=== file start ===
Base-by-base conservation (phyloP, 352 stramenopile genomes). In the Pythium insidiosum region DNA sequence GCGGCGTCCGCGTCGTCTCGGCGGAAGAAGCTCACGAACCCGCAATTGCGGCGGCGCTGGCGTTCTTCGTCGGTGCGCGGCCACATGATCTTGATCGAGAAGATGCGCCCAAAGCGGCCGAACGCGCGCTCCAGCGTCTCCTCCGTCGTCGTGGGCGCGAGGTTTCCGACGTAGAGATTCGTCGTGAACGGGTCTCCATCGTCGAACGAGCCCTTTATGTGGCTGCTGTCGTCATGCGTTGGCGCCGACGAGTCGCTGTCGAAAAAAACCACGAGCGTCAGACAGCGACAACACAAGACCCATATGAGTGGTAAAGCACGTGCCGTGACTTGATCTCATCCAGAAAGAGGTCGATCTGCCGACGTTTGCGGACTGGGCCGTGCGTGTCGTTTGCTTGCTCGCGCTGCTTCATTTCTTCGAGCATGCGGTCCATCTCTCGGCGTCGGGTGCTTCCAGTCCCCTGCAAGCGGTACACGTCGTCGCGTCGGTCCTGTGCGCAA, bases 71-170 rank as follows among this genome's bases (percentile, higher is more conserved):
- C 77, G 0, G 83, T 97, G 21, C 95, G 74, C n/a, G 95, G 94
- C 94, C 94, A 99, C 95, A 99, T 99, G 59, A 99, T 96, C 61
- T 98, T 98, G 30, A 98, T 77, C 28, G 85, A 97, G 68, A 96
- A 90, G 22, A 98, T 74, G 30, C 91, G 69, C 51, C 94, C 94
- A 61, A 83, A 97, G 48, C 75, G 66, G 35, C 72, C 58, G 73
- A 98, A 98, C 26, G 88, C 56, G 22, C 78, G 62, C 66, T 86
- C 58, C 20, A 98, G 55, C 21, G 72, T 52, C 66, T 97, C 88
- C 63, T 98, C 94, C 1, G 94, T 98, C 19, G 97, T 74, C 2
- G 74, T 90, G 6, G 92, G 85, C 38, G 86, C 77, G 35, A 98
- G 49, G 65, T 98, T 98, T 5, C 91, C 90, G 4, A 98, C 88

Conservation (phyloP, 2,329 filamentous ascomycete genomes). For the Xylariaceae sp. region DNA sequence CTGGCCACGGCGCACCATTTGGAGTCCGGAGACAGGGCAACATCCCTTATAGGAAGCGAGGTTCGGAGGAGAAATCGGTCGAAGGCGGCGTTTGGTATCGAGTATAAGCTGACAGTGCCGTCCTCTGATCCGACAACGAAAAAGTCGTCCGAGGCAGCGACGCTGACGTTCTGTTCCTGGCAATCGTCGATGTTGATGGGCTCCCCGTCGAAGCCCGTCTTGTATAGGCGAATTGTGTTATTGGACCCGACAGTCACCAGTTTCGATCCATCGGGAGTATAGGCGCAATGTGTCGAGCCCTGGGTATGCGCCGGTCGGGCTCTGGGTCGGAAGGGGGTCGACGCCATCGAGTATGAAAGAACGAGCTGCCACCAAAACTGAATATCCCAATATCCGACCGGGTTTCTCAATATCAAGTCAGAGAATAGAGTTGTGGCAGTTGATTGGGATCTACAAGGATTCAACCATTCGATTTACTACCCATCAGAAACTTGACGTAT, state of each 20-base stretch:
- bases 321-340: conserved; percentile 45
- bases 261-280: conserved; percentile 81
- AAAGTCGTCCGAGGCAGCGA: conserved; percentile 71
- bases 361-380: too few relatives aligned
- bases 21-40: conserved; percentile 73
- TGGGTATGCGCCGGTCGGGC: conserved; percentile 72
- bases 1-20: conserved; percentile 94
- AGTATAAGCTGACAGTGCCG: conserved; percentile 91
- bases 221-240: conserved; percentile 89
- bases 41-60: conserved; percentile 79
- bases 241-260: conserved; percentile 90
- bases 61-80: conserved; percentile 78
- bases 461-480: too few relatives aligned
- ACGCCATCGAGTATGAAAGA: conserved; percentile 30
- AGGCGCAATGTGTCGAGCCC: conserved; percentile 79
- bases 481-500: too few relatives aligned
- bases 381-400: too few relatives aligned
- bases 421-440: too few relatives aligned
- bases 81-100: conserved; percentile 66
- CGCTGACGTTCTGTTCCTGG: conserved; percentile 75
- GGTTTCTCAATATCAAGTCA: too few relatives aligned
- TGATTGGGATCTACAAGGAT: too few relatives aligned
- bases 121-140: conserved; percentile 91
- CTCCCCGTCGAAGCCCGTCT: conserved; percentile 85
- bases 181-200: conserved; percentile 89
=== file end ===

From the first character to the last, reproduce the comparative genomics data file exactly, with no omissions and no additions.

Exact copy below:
Base-by-base conservation (phyloP, 352 stramenopile genomes). In the Pythium insidiosum region DNA sequence GCGGCGTCCGCGTCGTCTCGGCGGAAGAAGCTCACGAACCCGCAATTGCGGCGGCGCTGGCGTTCTTCGTCGGTGCGCGGCCACATGATCTTGATCGAGAAGATGCGCCCAAAGCGGCCGAACGCGCGCTCCAGCGTCTCCTCCGTCGTCGTGGGCGCGAGGTTTCCGACGTAGAGATTCGTCGTGAACGGGTCTCCATCGTCGAACGAGCCCTTTATGTGGCTGCTGTCGTCATGCGTTGGCGCCGACGAGTCGCTGTCGAAAAAAACCACGAGCGTCAGACAGCGACAACACAAGACCCATATGAGTGGTAAAGCACGTGCCGTGACTTGATCTCATCCAGAAAGAGGTCGATCTGCCGACGTTTGCGGACTGGGCCGTGCGTGTCGTTTGCTTGCTCGCGCTGCTTCATTTCTTCGAGCATGCGGTCCATCTCTCGGCGTCGGGTGCTTCCAGTCCCCTGCAAGCGGTACACGTCGTCGCGTCGGTCCTGTGCGCAA, bases 71-170 rank as follows among this genome's bases (percentile, higher is more conserved):
- C 77, G 0, G 83, T 97, G 21, C 95, G 74, C n/a, G 95, G 94
- C 94, C 94, A 99, C 95, A 99, T 99, G 59, A 99, T 96, C 61
- T 98, T 98, G 30, A 98, T 77, C 28, G 85, A 97, G 68, A 96
- A 90, G 22, A 98, T 74, G 30, C 91, G 69, C 51, C 94, C 94
- A 61, A 83, A 97, G 48, C 75, G 66, G 35, C 72, C 58, G 73
- A 98, A 98, C 26, G 88, C 56, G 22, C 78, G 62, C 66, T 86
- C 58, C 20, A 98, G 55, C 21, G 72, T 52, C 66, T 97, C 88
- C 63, T 98, C 94, C 1, G 94, T 98, C 19, G 97, T 74, C 2
- G 74, T 90, G 6, G 92, G 85, C 38, G 86, C 77, G 35, A 98
- G 49, G 65, T 98, T 98, T 5, C 91, C 90, G 4, A 98, C 88

Conservation (phyloP, 2,329 filamentous ascomycete genomes). For the Xylariaceae sp. region DNA sequence CTGGCCACGGCGCACCATTTGGAGTCCGGAGACAGGGCAACATCCCTTATAGGAAGCGAGGTTCGGAGGAGAAATCGGTCGAAGGCGGCGTTTGGTATCGAGTATAAGCTGACAGTGCCGTCCTCTGATCCGACAACGAAAAAGTCGTCCGAGGCAGCGACGCTGACGTTCTGTTCCTGGCAATCGTCGATGTTGATGGGCTCCCCGTCGAAGCCCGTCTTGTATAGGCGAATTGTGTTATTGGACCCGACAGTCACCAGTTTCGATCCATCGGGAGTATAGGCGCAATGTGTCGAGCCCTGGGTATGCGCCGGTCGGGCTCTGGGTCGGAAGGGGGTCGACGCCATCGAGTATGAAAGAACGAGCTGCCACCAAAACTGAATATCCCAATATCCGACCGGGTTTCTCAATATCAAGTCAGAGAATAGAGTTGTGGCAGTTGATTGGGATCTACAAGGATTCAACCATTCGATTTACTACCCATCAGAAACTTGACGTAT, state of each 20-base stretch:
- bases 321-340: conserved; percentile 45
- bases 261-280: conserved; percentile 81
- AAAGTCGTCCGAGGCAGCGA: conserved; percentile 71
- bases 361-380: too few relatives aligned
- bases 21-40: conserved; percentile 73
- TGGGTATGCGCCGGTCGGGC: conserved; percentile 72
- bases 1-20: conserved; percentile 94
- AGTATAAGCTGACAGTGCCG: conserved; percentile 91
- bases 221-240: conserved; percentile 89
- bases 41-60: conserved; percentile 79
- bases 241-260: conserved; percentile 90
- bases 61-80: conserved; percentile 78
- bases 461-480: too few relatives aligned
- ACGCCATCGAGTATGAAAGA: conserved; percentile 30
- AGGCGCAATGTGTCGAGCCC: conserved; percentile 79
- bases 481-500: too few relatives aligned
- bases 381-400: too few relatives aligned
- bases 421-440: too few relatives aligned
- bases 81-100: conserved; percentile 66
- CGCTGACGTTCTGTTCCTGG: conserved; percentile 75
- GGTTTCTCAATATCAAGTCA: too few relatives aligned
- TGATTGGGATCTACAAGGAT: too few relatives aligned
- bases 121-140: conserved; percentile 91
- CTCCCCGTCGAAGCCCGTCT: conserved; percentile 85
- bases 181-200: conserved; percentile 89